One of our good friends, John Tschida, wrote me earlier this month after running into Yoshiko Dart in Washington DC, where John lives now. Yoshiko is the late Justin Dart’s wife, the woman Justin said was not only the love of his life, but also his coworker, ally, partner in advocacy and teammate. Together, they were hugely responsible for passage of the ADA in 1990. Yoshiko asked John why he wasn’t writing for Access Press anymore. He said he didn’t have a good answer. So, John got in touch with me to see if we needed anything written from the nation’s capital.
Well, I took him up on his offer and we’re planning for him to get started writing about the federal tax reform bill and block grants. We jointly decided these two topics are rapidly moving targets for a monthly paper, but agreed that John would contribute a couple paragraphs for my editor’s column this month (below) and in January do a commentary on the tax bill and or block grants.
For those of you who don’t know John Tschida, he was the public policy lead at Courage Center (now Courage Kenny) for many years and was one of the first co-chairpersons for the Minnesota Consortium for Citizens with Disabilities (MNCCD). John was the go-to man on state policy questions, second only perhaps to Anne Henry, who is herself known by many in the community as the Wikipedia of disability public policy law. While John was an invaluable leader in the Minnesota community, we were glad to see him take on an opportunity at the federal level, where, as a public policy director at the Department of Health & Human Services and now at the Association of University Centers on Disabilities, he is helping even more people in the disability community.
We have lost some valuable, successful and respected leaders recently to their well-deserved retirements, and have had to say goodbye and thanks to several friends. Anne Henry was celebrated and honored for her amazing work at the disability law center and we wish her true joy in retirement. Bruce Nelson, retired as chief executive officer of ARRM and moved out to California. Steve Larson has also retired from The Arc after having done just about everything and known just about everyone involved in bettering the disability community at the Minnesota Legislature. And I still miss Ronna Linroth, one of my mentors, who retired from Gillette Children’s a couple years ago. I expect, however, that we will be seeing Steve, Anne and probably Ronna now and then at the capitol in St. Paul. They were all models of the dedication that our earlier advocates had for the disability cause.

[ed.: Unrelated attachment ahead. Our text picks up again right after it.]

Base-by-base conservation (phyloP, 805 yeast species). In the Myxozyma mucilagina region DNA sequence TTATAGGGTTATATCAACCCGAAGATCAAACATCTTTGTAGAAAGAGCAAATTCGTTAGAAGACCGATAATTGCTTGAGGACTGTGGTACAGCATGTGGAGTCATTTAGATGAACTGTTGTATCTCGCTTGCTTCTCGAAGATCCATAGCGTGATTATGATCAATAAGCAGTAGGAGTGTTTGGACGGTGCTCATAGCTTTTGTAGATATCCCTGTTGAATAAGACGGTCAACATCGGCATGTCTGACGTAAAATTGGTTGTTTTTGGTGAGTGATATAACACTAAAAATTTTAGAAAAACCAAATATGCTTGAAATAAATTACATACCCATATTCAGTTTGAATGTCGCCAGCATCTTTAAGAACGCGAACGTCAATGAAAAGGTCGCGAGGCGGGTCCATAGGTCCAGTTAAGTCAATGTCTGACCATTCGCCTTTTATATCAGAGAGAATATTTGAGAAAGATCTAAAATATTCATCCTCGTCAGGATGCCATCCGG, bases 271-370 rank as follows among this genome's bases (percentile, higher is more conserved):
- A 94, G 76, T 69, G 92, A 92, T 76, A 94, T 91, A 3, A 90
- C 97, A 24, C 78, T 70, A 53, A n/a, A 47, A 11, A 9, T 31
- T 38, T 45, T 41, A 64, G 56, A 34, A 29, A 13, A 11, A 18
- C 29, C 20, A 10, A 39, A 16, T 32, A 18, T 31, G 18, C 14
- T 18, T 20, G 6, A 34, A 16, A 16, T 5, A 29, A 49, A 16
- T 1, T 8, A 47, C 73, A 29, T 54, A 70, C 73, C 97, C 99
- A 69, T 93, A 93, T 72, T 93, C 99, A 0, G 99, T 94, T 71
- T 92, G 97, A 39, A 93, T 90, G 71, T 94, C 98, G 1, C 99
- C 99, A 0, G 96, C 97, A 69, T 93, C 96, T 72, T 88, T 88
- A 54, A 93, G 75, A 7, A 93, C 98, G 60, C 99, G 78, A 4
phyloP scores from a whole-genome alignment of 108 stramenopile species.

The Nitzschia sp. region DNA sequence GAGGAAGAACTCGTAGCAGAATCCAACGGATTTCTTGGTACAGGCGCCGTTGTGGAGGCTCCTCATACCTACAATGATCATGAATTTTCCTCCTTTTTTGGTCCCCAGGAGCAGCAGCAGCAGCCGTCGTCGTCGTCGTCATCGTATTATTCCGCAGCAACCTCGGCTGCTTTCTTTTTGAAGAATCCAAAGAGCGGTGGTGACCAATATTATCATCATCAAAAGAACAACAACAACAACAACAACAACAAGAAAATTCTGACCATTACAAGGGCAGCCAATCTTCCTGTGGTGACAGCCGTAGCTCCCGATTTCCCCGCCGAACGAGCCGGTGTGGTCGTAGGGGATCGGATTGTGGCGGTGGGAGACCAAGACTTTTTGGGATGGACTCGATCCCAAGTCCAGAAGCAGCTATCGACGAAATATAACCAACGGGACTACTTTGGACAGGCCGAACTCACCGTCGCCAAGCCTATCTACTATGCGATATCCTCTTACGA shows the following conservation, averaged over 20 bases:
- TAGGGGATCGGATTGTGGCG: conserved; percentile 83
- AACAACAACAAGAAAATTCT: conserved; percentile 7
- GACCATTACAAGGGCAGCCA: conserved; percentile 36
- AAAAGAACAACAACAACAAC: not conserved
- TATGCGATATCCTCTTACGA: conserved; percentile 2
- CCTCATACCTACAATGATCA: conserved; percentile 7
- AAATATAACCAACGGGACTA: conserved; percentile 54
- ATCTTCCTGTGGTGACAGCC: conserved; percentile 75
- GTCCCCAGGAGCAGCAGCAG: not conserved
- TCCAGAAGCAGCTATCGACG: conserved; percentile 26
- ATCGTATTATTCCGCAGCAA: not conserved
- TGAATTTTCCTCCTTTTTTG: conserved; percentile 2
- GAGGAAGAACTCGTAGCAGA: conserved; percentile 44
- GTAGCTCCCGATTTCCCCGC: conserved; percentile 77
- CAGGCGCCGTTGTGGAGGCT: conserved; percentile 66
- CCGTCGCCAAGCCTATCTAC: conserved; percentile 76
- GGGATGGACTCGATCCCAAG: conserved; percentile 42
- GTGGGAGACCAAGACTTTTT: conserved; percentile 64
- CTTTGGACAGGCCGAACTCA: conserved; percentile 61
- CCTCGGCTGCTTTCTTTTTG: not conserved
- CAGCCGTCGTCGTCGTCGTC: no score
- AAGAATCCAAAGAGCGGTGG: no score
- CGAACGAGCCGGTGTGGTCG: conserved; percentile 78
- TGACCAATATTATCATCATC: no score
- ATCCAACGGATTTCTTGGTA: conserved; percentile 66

I have real hopes that our younger emerging leaders will take on the work that is never-ending in protecting the care and independence of people with disabilities. As John points out here, there’s a lot of work to be done:
The federal tax bill really amounts to a tax on people with disabilities, senior citizens and their families in many ways. It eliminates the medical expense deduction, which the IRS says 8.8 million filers took advantage of in 2015. It would also eliminate the deduction for charitable contributions, which many nonprofit disability and elder service organizations rely on to balance their budgets. It also removes tax incentives for businesses to hire people with disabilities and for drug companies to develop high-cost ‘orphan’ drugs for those with rare or low-incidence disabilities.
Remember, the bill also repeals the requirement in current law that all Americans must have health insurance coverage. This individual mandate is a critical part of the Affordable Care Act (ACA), which helps keep premium costs lower than they otherwise would be without this requirement. The nonpartisan Congressional Budget Office says this will lead to 13 million people losing their health care – many with chronic and disabling conditions. A new estimate released Nov. 30 by the nonpartisan Joint Committee on Taxation says the bill adds more than $1 trillion to the budget deficit over the next ten years. This reality means that significant budget cuts will need to be made elsewhere in federal spending. Medicaid is most at risk here, although programs like VR, special education, housing supports and Head Start will also be at risk.
Bottom line: This bill has little to benefit people with disabilities and much that will trigger cuts in the very near future to programs and services that support community living and independence.
It seems very clear from what John is saying that we must pray that the House and Senate can’t finalize a bill that both chambers can agree on, even as we keep writing and calling our Congress members to say what an absolute disaster this tax bill represents for our community.
Stay warm and happy holidays!